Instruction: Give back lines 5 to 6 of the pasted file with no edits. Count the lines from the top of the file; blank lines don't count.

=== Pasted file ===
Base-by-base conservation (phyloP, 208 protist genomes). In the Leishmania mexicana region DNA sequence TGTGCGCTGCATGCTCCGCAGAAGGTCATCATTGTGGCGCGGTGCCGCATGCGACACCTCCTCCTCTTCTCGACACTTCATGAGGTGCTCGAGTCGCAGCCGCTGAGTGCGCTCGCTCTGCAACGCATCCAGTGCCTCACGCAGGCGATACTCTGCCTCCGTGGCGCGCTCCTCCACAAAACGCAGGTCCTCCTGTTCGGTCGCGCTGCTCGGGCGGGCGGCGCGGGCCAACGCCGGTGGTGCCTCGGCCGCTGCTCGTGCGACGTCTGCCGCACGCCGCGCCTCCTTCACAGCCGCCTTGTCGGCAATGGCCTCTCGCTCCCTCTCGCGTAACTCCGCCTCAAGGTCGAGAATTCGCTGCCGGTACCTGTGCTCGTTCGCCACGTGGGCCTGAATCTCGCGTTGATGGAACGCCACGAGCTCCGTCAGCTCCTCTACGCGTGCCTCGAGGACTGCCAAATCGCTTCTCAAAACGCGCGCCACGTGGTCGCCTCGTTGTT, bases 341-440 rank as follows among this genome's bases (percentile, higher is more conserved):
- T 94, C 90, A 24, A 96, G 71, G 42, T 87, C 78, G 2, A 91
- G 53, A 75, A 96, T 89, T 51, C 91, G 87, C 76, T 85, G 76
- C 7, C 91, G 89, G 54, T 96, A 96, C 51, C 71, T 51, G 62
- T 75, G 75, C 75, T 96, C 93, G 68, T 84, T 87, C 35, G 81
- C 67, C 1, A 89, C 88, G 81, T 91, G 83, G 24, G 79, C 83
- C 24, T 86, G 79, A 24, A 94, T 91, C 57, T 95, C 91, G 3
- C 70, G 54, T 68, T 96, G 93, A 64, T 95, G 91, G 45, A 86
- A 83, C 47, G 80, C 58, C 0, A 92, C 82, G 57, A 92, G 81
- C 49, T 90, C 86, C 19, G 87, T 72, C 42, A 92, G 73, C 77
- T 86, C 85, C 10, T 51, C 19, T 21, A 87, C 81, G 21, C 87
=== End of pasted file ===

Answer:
- T 75, G 75, C 75, T 96, C 93, G 68, T 84, T 87, C 35, G 81
- C 67, C 1, A 89, C 88, G 81, T 91, G 83, G 24, G 79, C 83